I struggle with our family belonging, within the Autism community. I look at K, and wonder how she can possibly have the same diagnosis as those profoundly affected? How can I look to those who struggle so desparately, and say we are on the same team?
I recently took K to an Autism friendly production of Annie. It was my favorite musical (and movie) as a child. I was so excited to share it with my girl, in a place where she could be herself, without judgement. If she bounced in her seat, needed a beak, couldn't keep quiet, it would be OK. A place where I didn't have to feel guilty, or like all eyes were on us.
Except, I did feel guilty. A large majority of the people there were those who live with severe Autism. I looked at my girl and felt like a fraud. I felt ridiculous for even purchasing tickets, and maybe taking seats from those who needed them more.
To be honest, there are times I struggle with even telling people K is on the spectrum. We have testing that proves it, from school and outside clinics. She faces very real obstacles on a daily basis, and there definite struggles in our lives. She isn't even able to be mainstreamed at this point. But, still, she speaks, she interacts. She is high-functioning by the standards set by most, and there are those who have spoken out against our place within the community. Who have told me as much. That is when the guilt sets in.
This guilt. This feeling that we don't belong, it makes me wary of sharing too much. There are a select few with whom I am completely honest, but for the most part my days are filled trying to find silver linings. Because, we are lucky. At least, that's what I'm told. That our struggles, no matter how I percieve them, will never compare to those of others. That my fears, worries, anxieties, they all pale in comparison. Because, there is always a comparison.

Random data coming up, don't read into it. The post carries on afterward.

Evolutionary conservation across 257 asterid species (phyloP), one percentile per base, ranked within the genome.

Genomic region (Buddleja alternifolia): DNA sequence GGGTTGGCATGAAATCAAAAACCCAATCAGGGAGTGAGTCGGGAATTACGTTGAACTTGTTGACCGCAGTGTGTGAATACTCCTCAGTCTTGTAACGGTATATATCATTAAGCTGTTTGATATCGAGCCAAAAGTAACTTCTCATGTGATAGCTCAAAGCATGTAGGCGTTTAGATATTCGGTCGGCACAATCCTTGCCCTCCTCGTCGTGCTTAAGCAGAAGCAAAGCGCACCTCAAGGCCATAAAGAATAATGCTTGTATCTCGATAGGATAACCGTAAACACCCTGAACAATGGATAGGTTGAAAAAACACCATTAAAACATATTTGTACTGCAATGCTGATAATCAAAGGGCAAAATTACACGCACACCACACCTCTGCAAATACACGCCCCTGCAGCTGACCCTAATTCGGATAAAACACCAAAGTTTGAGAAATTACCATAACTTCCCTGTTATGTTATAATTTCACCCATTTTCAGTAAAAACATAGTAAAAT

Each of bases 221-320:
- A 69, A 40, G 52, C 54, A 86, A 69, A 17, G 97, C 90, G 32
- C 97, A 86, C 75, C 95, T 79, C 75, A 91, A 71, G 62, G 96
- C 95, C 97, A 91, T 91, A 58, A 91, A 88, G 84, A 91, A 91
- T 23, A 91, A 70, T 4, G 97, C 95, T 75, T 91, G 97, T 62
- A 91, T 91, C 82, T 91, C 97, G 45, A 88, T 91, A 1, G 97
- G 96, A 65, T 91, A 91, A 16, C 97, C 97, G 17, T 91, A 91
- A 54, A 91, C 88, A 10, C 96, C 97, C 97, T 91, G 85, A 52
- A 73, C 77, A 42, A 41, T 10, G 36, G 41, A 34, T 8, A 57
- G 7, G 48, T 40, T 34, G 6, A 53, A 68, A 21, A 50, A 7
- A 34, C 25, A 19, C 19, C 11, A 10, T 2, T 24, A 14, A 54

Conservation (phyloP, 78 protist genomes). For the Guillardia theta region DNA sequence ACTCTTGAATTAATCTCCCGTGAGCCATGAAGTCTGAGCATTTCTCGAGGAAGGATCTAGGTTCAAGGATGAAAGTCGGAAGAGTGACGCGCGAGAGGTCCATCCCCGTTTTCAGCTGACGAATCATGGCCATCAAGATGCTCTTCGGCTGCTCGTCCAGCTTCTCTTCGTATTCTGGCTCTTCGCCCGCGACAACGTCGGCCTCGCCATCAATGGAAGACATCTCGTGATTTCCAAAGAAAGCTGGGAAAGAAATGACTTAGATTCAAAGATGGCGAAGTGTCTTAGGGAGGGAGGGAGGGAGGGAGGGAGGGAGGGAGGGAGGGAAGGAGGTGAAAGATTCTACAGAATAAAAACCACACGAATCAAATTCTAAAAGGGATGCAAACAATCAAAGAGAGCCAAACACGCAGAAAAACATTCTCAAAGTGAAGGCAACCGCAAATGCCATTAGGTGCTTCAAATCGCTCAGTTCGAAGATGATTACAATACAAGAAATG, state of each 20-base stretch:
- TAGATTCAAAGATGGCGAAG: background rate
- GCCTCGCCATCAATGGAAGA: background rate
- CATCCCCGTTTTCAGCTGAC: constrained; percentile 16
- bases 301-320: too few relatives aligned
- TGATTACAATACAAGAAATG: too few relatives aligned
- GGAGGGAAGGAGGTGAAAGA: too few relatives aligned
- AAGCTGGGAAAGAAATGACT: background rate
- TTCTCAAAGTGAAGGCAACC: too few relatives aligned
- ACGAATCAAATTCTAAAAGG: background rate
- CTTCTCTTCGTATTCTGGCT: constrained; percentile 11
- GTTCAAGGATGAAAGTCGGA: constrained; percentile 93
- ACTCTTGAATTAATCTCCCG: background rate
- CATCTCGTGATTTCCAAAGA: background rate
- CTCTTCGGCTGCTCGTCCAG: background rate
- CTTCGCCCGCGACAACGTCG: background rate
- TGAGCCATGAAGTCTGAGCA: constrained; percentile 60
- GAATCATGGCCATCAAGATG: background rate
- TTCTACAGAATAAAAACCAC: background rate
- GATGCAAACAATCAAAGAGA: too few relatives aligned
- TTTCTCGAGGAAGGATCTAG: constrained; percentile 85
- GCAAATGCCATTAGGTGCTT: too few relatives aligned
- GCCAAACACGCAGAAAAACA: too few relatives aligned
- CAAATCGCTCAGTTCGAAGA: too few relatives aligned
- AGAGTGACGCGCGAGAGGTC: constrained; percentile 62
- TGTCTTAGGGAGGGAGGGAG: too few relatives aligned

I didn't choose where my daughter fell on the spectrum. There was nothing magical that took her from being a non-verbal toddler, to the higher-functiong child she is today. It's just how things worked out. Does it make us any less part of this community?
That is the million dollar question.
Are we not allowed to share the difficult times because there will always be someone else who has it worse?
I want to say that yes, of course we are allowed. But, I don't know if I believe that myself.
And that can make life a very lonely place. Especially for my girl, because there are those who refuse her entrance on either side. Not typical enough, yet not Autistic enough.
I would love for there to be acceptance within the Autism community. For it not to be a series of one-ups, or who has it better (or worse). To be able to take K to an Autism friendly play, without feeling like we don't belong. That we are offensive in our presence, because there are those who struggle more.
And that maybe it's OK to not always look for that silver lining, because sometimes things just suck, and it's OK to feel that, even though, yes, there are those who will alwas have it worse.
We should all be allowed to live honestly, without judgement. Getting to that place is the challenge, at least for me. All I want is for my child to belong somewhere. She deserves that.